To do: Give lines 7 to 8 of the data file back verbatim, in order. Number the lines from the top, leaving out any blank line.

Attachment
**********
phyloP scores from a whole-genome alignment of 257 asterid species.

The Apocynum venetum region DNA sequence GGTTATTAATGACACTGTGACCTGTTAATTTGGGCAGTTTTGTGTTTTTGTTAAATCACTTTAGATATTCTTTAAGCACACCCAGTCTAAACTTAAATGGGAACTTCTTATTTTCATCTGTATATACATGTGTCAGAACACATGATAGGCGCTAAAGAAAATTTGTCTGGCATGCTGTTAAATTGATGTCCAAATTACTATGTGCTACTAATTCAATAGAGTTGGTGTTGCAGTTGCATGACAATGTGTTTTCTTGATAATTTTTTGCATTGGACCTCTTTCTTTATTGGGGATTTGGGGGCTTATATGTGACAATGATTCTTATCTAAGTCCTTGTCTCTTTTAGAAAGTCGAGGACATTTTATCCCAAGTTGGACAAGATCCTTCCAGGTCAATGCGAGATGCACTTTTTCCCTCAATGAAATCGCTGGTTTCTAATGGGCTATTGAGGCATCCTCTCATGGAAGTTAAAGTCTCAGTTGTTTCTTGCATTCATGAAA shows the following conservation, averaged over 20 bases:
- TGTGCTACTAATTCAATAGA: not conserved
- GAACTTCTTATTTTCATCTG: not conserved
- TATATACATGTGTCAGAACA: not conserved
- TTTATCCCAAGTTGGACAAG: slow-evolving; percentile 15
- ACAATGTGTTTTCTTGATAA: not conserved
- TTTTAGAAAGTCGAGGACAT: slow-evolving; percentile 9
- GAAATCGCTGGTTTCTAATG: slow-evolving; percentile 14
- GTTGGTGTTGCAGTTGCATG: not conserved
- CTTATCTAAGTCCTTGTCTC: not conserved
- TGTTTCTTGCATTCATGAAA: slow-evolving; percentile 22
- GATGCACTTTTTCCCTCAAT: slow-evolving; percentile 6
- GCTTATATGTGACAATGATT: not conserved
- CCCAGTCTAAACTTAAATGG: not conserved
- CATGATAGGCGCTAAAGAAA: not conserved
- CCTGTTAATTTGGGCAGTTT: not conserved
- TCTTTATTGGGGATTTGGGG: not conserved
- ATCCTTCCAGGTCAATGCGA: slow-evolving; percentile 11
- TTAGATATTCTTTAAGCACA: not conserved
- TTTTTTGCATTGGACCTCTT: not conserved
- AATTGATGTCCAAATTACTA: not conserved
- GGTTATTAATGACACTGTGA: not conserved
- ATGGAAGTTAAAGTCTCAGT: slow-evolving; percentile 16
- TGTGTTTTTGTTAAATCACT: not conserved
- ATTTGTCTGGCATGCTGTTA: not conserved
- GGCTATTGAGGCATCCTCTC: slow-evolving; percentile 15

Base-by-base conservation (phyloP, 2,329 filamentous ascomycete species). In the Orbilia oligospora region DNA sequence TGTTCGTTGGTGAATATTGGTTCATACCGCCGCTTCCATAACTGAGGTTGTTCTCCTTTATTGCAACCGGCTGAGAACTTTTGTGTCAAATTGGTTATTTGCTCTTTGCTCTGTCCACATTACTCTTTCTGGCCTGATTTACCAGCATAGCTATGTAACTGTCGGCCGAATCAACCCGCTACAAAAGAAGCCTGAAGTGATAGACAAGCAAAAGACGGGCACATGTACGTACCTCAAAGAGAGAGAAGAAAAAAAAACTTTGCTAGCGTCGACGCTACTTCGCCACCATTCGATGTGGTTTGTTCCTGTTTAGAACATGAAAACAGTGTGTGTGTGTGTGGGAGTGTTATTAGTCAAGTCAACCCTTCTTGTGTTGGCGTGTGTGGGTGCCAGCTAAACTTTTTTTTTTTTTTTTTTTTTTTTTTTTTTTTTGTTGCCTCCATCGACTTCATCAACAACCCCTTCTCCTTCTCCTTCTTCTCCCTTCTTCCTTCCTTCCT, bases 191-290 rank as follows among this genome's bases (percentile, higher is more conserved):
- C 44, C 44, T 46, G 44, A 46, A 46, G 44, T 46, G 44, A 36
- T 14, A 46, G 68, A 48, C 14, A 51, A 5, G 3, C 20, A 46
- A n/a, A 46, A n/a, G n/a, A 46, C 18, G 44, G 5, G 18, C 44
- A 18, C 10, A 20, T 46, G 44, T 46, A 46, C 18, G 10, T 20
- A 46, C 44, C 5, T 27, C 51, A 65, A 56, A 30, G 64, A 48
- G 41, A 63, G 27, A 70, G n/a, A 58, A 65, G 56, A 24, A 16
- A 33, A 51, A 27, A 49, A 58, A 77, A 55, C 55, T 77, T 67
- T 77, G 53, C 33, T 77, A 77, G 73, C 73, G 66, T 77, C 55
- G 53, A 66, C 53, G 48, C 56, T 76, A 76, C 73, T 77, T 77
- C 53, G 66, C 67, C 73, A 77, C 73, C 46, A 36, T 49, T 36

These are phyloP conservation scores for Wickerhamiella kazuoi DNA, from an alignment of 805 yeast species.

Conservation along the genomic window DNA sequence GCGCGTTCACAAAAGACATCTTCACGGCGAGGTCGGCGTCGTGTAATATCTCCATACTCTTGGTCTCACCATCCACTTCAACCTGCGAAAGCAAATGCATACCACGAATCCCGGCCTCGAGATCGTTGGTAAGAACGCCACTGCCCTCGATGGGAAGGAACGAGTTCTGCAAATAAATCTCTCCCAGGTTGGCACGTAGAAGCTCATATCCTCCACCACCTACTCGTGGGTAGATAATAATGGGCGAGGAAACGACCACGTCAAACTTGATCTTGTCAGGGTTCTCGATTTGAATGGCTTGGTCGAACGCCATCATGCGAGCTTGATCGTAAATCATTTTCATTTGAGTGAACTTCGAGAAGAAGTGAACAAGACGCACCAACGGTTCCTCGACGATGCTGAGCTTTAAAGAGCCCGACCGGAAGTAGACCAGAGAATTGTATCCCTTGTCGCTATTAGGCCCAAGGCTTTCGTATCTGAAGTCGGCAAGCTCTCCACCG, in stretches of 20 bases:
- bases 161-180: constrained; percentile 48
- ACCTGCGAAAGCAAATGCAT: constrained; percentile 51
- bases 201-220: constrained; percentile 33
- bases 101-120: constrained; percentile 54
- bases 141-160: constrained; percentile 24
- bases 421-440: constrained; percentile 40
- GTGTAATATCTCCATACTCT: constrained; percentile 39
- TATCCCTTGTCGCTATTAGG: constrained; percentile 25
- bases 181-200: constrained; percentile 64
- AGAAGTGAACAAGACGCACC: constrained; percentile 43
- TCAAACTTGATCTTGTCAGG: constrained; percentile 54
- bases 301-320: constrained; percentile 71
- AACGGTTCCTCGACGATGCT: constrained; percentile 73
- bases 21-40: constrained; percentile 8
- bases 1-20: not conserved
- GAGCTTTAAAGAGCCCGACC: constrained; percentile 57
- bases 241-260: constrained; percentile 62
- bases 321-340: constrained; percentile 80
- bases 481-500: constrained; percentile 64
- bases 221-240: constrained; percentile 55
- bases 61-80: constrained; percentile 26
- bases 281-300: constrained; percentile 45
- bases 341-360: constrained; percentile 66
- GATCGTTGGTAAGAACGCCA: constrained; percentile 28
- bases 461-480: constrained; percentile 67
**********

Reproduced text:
- ACAATGTGTTTTCTTGATAA: not conserved
- TTTTAGAAAGTCGAGGACAT: slow-evolving; percentile 9